But her views weren’t conceptualized until 1851 when Libby Miller donned her more utilitarian suit, borrowed from womenswear in the East. These flouncy pants which tied at the ankles could be worn with a vest or dress and were undoubtedly far more rational than the Victorian styles they regularly had to contend with. Both Bloomer and Elizabeth Cady Stanton became avid supporters of the new garment, however, Bloomer’s pre-existing circulation gave her a wider reach in projecting her excitement. She became a devout supporter of the pants (adopting them as her every day garb), and eventually one of her stories was picked up by the New York Tribune, bringing it to popular culture and calling it’s women adherents “bloomers.” However, the harassment these women suffered in response to the new trend was too much (gamergate, anyone?), causing Amelia to recant under the auspices of “crinoline” by 1859.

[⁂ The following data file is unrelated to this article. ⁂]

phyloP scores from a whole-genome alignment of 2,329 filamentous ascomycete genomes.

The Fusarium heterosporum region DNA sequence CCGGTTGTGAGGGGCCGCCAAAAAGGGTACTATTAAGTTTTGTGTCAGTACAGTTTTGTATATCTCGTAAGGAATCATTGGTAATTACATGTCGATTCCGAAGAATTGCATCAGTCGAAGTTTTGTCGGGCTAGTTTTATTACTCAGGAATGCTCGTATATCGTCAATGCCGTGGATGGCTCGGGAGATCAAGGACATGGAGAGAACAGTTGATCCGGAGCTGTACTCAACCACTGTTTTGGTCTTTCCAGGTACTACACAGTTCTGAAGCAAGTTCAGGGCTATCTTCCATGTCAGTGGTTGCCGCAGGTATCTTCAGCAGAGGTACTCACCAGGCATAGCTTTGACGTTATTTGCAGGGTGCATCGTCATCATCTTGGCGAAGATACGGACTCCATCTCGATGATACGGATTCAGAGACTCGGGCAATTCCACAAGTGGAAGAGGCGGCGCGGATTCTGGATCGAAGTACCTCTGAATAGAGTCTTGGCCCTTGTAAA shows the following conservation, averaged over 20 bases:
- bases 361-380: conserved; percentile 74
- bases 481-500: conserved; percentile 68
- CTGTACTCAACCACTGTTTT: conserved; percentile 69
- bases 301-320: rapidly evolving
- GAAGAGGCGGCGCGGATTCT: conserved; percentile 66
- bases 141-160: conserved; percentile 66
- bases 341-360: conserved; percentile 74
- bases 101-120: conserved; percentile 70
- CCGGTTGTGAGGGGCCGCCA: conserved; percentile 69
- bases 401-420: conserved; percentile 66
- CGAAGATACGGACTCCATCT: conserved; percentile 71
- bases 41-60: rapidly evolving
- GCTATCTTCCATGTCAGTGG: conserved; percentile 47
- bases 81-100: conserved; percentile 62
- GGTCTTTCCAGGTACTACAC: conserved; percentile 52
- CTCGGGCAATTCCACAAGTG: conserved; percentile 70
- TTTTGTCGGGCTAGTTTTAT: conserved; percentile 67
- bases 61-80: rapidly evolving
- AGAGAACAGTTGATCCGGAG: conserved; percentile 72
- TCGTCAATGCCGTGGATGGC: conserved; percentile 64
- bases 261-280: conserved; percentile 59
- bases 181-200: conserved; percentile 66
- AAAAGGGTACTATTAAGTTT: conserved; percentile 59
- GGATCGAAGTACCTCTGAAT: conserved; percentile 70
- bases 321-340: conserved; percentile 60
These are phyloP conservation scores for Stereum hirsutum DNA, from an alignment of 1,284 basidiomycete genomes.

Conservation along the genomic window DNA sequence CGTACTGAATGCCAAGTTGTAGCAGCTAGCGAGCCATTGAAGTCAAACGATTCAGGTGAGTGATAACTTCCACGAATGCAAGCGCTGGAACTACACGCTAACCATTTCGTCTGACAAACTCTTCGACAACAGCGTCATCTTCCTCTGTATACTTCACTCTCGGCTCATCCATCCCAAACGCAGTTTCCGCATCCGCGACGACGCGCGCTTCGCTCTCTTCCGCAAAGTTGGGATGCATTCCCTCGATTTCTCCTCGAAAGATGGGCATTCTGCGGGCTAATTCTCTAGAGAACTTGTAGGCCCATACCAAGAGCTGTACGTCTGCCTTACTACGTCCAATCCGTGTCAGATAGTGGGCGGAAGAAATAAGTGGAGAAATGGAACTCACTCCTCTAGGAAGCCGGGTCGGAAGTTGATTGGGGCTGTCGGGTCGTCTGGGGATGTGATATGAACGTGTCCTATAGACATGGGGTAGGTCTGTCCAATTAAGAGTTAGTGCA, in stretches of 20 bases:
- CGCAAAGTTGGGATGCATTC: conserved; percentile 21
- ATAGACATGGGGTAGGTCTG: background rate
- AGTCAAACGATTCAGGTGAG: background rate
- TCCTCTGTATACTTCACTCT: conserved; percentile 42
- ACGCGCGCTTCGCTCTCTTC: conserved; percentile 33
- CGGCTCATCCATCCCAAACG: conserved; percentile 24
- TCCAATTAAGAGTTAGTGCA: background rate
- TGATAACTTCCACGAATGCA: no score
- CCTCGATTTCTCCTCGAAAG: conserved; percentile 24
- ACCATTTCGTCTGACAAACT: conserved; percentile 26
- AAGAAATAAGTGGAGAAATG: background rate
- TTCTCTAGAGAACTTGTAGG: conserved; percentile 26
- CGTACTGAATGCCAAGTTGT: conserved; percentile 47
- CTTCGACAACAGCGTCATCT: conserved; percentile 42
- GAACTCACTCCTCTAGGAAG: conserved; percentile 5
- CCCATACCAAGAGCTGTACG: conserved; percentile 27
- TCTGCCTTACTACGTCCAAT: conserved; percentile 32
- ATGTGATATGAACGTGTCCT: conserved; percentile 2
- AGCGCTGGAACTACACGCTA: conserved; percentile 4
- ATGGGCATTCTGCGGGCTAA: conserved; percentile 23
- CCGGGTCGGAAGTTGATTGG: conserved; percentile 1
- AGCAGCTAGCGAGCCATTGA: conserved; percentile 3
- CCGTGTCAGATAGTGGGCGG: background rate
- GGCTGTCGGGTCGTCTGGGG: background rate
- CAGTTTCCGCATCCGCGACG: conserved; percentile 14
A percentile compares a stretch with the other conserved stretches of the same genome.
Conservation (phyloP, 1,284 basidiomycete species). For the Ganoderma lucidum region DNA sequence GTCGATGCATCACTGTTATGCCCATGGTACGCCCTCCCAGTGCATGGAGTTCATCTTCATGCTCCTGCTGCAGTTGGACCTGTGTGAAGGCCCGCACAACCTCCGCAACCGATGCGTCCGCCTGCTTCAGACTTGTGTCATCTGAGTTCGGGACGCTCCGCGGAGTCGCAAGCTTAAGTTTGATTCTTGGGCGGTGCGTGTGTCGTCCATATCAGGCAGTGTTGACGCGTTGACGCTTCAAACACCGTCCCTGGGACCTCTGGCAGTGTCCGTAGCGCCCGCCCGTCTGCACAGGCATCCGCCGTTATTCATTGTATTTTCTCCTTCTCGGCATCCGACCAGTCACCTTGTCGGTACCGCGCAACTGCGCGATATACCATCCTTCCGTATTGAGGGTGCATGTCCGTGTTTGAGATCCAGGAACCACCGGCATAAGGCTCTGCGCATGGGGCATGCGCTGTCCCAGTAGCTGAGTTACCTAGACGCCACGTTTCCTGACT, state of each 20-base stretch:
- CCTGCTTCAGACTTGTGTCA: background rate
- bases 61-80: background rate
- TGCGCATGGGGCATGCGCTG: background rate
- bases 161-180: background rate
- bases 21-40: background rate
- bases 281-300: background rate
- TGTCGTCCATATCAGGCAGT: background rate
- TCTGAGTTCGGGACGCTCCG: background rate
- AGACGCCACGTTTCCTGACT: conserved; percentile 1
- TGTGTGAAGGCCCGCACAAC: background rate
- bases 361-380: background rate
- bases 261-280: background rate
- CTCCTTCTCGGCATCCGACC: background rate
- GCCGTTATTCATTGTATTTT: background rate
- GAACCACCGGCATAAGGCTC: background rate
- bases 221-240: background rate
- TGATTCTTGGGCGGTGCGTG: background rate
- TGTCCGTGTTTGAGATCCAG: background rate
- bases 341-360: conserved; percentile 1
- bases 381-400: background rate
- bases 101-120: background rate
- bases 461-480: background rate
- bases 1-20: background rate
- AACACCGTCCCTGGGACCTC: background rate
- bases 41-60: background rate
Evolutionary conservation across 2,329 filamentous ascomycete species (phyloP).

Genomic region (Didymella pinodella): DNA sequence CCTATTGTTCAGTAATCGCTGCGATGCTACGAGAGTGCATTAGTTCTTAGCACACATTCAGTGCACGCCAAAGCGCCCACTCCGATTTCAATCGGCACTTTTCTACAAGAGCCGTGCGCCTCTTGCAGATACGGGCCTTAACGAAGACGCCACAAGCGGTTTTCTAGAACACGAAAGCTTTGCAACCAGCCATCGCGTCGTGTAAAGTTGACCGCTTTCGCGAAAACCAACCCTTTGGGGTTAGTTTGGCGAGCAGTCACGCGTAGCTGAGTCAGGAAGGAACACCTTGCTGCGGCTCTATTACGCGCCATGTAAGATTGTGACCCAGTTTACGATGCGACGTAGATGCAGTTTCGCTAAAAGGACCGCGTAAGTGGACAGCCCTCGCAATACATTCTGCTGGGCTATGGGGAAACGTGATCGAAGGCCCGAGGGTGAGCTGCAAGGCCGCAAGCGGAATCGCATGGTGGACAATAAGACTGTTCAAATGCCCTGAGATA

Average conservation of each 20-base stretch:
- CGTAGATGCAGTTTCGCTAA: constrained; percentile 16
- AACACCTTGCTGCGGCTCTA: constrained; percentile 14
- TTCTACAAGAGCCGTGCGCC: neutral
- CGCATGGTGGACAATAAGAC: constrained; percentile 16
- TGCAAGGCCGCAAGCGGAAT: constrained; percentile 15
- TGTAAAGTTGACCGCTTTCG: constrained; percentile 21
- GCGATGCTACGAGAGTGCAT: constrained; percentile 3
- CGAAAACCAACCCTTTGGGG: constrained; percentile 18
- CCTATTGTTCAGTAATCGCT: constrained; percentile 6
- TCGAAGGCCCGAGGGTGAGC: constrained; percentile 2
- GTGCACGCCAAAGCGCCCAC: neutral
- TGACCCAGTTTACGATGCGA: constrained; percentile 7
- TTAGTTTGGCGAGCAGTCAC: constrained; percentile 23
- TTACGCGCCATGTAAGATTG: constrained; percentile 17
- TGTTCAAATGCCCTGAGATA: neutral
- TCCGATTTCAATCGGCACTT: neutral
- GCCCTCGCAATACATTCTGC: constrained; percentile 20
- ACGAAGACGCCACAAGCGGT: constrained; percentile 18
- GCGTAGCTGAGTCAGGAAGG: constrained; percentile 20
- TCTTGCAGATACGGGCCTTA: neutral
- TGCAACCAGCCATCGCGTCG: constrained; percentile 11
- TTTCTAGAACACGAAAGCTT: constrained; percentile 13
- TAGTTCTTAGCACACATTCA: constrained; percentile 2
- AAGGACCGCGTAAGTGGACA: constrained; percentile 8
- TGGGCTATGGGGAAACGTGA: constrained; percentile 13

It would take almost another hundred years (and another enterprising Amelia) before women would begin to regularly wear pants. blog-rm-2-bloomers

Wednesdays for Women #1: Bertha Benz

Call it the prying of destiny, but I am intrigued by exceptional and eccentric women.* I seem to unwittingly scout them out like a puppy on yesterday’s undies– if there is one to be found in the vicinity, the endeavor will inevitably end in my unconscious salivation. What starts as an innocent peruse of Huff Post unravels into the riveting tale of The White Mouse and her gestapo-stumping schemes, a 5-million franc bounty, and the bicycle ride from Hell. I can hardly look for suitable covers of Gene Krupa and Anita O’Day’s “Tea for Two” before I’m thrust head-first into the American tragedy of the Beale family, a Palm Beach modeling gig gone awry and the dilapidated East Hampton home of numerous opossums, raccoons, cats, and, most notably, a mouldering mother riddled by the fear of burglary.

Beset by such a burden, I have decided to unencumber myself in the only way we bloggers know how. Thus, using primarily Wikipedia as a source (and pictures I DO NOT OWN**), I will share some of these weird and wonderful stories of awe-inspiring women with you, beginning with our titular hero, Bertha Benz.